Offensive tackle: Taylor Decker (Ohio State, 2012-15)

A three-year starter under Meyer in Columbus, Decker was a crucial piece on the Buckeyes' 2014 national title squad -- a mauling run blocker who helped clear the way for Ezekiel Elliott, and the blind-side protector of a quarterback torch that passed from Braxton Miller in fall camp to J.T. Barrett in the regular season to Cardale Jones in the postseason. Taken by the Lions in the first round of the 2016 draft, Decker capably manned left tackle for every single offensive snap in Year 1. Unfortunately, he tore his labrum earlier this year during offseason training activities and is expected to miss at least a chunk of the season.

Offensive guard: Mike Pouncey (Florida, 2007-2010)

Mike might be the older Pouncey twin -- by a minute -- but he's ceding the center spot on this team to Maurkice, as was the case on Meyer's Gators. Mike has spent the bulk of his NFL career as a stout center for the Dolphins, though he did play right guard for the entire 2014 season, notching the second of his three Pro Bowl bids. Now he's coming off an injury-abbreviated 2016 campaign and offseason hip surgery. Can he re-establish himself as one of the best pivots in football?

Offensive guard: Andrew Norwell (Ohio State, 2012-13)

Despite earning first-team All-Big Ten honors in his two years with Meyer, Norwell went undrafted in 2014. Still, he made a profound impact on Carolina in Year 1, taking over a starting guard job midway through the season and helping to stabilize a previously shaky offensive line. Over the past two seasons, he's further established himself as one of the best young players nobody's heard of. (Such is life for an interior O-lineman.) Entering a contract season, Norwell is due to finally get some love -- at least in the contractual sense.

Center: Maurkice Pouncey (Florida, 2007-09)

A starter in each of his three seasons at Florida, Pouncey helped the Gators win a national title in 2008 and received the Rimington Trophy (as the nation's top center) in 2009. The Steelers selected him 18th overall in 2010 and Pouncey became the first center in NFL history to make the Pro Bowl in his first three seasons. While a major knee injury limited him to one game in 2013 and a broken fibula robbed him of the entire 2015 campaign, Pouncey was first-team All-Pro in 2014 and a Pro Bowler this past season. Basically, he's among the game's best interior O-linemen whenever he takes the field.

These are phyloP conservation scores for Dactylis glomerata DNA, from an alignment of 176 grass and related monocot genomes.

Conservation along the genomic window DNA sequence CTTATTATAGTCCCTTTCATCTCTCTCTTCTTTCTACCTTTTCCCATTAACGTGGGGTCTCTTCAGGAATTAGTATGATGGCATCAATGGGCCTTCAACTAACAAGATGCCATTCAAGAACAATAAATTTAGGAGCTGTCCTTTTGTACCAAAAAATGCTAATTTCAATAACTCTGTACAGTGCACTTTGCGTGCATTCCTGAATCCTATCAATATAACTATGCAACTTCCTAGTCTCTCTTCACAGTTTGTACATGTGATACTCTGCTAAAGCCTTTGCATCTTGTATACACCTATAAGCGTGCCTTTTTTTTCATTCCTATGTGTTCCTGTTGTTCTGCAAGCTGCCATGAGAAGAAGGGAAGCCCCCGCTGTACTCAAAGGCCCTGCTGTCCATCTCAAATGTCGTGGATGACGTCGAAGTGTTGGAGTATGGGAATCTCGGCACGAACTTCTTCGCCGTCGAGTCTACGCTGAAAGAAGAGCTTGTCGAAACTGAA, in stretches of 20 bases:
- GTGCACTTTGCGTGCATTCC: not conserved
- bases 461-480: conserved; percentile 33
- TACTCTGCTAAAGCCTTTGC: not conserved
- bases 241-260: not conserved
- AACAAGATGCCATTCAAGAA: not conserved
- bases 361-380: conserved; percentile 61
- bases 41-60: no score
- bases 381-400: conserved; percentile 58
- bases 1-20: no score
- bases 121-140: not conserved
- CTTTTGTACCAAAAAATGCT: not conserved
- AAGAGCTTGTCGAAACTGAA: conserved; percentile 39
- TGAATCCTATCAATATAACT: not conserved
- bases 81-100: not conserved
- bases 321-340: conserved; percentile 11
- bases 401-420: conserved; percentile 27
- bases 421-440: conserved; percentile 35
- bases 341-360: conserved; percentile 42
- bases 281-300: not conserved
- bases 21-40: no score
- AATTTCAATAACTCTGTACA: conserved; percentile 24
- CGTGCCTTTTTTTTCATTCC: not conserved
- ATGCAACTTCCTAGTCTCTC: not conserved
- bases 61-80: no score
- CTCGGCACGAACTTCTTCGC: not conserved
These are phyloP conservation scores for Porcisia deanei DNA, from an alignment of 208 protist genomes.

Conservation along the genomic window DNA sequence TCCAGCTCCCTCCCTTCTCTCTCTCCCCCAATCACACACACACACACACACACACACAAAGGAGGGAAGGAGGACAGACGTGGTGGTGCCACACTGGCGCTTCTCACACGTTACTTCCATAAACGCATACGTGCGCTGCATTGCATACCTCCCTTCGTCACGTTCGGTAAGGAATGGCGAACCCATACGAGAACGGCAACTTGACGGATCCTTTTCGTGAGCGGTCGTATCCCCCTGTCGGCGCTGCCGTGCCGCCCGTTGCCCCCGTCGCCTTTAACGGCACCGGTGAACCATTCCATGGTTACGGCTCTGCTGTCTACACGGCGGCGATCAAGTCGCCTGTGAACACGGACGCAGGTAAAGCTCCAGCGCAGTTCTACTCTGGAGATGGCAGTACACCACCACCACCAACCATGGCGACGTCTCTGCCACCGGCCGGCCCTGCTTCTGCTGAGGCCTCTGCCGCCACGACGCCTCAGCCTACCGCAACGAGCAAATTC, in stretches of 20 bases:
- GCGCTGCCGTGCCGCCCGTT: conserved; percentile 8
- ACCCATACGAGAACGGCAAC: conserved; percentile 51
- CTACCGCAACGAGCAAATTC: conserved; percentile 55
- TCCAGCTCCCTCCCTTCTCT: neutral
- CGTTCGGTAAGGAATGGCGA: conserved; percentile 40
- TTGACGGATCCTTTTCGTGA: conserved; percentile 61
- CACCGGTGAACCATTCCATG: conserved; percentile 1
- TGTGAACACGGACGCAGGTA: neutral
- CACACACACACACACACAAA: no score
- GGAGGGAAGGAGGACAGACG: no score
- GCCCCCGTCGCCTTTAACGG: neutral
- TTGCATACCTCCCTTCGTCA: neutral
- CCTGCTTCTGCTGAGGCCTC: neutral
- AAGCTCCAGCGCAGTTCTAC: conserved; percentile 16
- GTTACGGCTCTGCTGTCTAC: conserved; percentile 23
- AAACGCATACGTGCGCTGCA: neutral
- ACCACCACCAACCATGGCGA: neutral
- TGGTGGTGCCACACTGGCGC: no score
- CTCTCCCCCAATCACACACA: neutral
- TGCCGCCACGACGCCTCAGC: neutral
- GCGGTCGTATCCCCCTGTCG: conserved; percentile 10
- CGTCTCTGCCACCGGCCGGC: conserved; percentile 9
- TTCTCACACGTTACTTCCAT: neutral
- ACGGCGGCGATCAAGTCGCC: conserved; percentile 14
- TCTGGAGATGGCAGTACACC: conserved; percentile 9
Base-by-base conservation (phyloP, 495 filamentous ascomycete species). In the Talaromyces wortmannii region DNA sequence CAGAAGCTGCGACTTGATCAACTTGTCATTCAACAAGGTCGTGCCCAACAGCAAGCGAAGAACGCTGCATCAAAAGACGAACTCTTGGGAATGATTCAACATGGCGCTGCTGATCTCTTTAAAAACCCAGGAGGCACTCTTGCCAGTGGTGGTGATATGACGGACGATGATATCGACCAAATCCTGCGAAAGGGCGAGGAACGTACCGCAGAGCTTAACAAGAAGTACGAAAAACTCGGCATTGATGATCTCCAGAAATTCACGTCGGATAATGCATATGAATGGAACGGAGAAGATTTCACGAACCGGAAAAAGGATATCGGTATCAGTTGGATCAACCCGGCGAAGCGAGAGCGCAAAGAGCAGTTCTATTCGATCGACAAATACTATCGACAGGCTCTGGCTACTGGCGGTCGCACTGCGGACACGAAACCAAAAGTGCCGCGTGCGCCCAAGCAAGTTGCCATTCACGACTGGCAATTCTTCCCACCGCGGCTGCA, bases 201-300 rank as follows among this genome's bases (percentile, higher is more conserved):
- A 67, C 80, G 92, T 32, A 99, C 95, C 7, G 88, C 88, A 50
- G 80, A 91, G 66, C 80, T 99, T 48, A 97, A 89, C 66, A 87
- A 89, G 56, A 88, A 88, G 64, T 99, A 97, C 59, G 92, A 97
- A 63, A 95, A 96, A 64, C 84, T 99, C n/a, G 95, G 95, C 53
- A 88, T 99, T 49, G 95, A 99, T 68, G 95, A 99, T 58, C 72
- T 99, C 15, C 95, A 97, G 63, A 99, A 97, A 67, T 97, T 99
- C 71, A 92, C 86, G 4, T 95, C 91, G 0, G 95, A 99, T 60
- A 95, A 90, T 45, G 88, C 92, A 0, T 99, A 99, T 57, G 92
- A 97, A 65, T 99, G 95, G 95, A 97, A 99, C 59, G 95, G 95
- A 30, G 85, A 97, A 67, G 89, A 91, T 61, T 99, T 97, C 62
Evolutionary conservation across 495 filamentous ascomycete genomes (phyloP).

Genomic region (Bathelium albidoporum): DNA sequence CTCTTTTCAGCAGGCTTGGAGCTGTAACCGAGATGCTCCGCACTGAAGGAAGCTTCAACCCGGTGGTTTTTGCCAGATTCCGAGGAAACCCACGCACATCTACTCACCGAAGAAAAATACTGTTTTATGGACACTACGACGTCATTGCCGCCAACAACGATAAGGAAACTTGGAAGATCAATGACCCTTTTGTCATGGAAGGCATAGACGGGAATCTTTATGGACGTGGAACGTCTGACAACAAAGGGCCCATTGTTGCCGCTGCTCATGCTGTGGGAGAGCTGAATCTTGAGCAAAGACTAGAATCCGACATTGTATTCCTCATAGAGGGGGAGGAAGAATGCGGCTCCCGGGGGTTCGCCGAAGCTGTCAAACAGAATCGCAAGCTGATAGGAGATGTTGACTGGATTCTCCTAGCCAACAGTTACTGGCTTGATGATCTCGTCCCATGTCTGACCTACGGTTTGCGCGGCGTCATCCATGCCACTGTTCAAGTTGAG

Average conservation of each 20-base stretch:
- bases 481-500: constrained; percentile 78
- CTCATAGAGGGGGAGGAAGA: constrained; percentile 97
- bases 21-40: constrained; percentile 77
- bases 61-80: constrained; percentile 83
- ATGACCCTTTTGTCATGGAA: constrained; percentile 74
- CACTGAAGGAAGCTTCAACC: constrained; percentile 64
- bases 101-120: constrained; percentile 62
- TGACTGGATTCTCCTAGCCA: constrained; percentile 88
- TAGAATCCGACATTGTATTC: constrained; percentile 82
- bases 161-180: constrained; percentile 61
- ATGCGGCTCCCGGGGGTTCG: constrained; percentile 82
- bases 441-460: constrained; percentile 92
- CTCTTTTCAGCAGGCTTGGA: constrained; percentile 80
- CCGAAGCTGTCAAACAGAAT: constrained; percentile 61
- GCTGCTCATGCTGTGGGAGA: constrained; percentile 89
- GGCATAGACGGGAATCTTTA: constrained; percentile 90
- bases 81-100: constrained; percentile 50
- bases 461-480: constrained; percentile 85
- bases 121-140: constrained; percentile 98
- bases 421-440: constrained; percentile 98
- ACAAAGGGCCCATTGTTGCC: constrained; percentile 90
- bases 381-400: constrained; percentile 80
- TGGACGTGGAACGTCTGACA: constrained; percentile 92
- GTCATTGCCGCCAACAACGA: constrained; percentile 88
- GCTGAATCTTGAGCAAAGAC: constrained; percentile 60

Defensive end: Joey Bosa (Ohio State, 2013-15)

Meyer put together an extraordinary recruiting class in 2013 -- one that provided the core of the Buckeyes' 2014 national title squad and eventually produced five first-round picks. Bosa, who went third overall to the Chargers in 2016, was the draft-day pick of the litter, coming off the board one spot above Ezekiel Elliott. While a contract holdout and hamstring injury delayed his NFL debut until Week 5 of last season, Bosa immediately proved worth the wait. The versatile defensive lineman logged a pair of sacks in his first NFL game and went on to finish with 10.5 in just 12 games, earning Defensive Rookie of the Year honors.

Defensive end: Carlos Dunlap (Florida, 2007-09)

While Tim Tebow earned Offensive MVP honors in the Gators' 2009 FedEx BCS National Championship Game win over Oklahoma, Dunlap took home the defensive hardware. A second-round pick of the Bengals in 2010, Dunlap posted 9.5 sacks as a rookie, but his next couple seasons were marred by injuries. Over the past four years, though, Dunlap hasn't missed a game, with the explosive big man racking up 37 sacks. He's received Pro Bowl invitations in each of the past two seasons and quietly established himself as one of the most consistent edge rushers in the game today.

Defensive tackle: Johnathan Hankins (Ohio State, 2012)

Hankins' last year in Columbus was Meyer's first, and the 6-foot-3, 320-pounder appropriately dubbed "Big Hank" delivered a first-team All-Big Ten campaign. Drafted in the second round as a run stuffer by the Giants, Hankins became a full-time starter in Year 2 and surprisingly contributed seven sacks. After an injury-abbreviated 2015, Hankins turned in another impactful season last fall, helping the Giants to field the NFL's third-best run defense. Hankins cashed in this past April, signing a three-year, $30 million deal as part of Chris Ballard's extreme defensive makeover in Indianapolis.

Defensive tackle: Paul Soliai (Utah, 2004)

OK, so Soliai never actually played a down for Meyer. Recruited as a raw-but-enticing juco transfer, Soliai redshirted the 2004 season, Meyer's last with the Utes. But Soliai was Meyer's first big-time recruiting score. And seeing as how the coach has developed into one of the most prolific recruiters in college football history, that's something to note. For his part, Soliai has gone on to have a very productive NFL career, making over $44 million in the past decade and earning a trip to the Pro Bowl in 2011.

Linebacker: Ryan Shazier (Ohio State, 2012-13)

Steelers GM Kevin Colbert loves drafting Urban Meyer's players. And he satisfied this infatuation early in the 2014 draft, scooping up this athletic freak with the 15th overall pick. Shazier developed into an all-around terror during his Ohio State career, as evidenced by his spectacular junior season of stat-stuffing: 134 tackles, 22.5 tackles for loss, six sacks and four forced fumbles. Although injuries have impacted his first three pro seasons, Shazier just hit his first Pro Bowl. He's the prototypical modern linebacker, flying around the field at lightning speed while making plays against the run and pass. Like Gregg Rosenthal recently wrote, "It is breathtaking when Shazier takes over a game."

Linebacker: John Simon (Ohio State, 2012)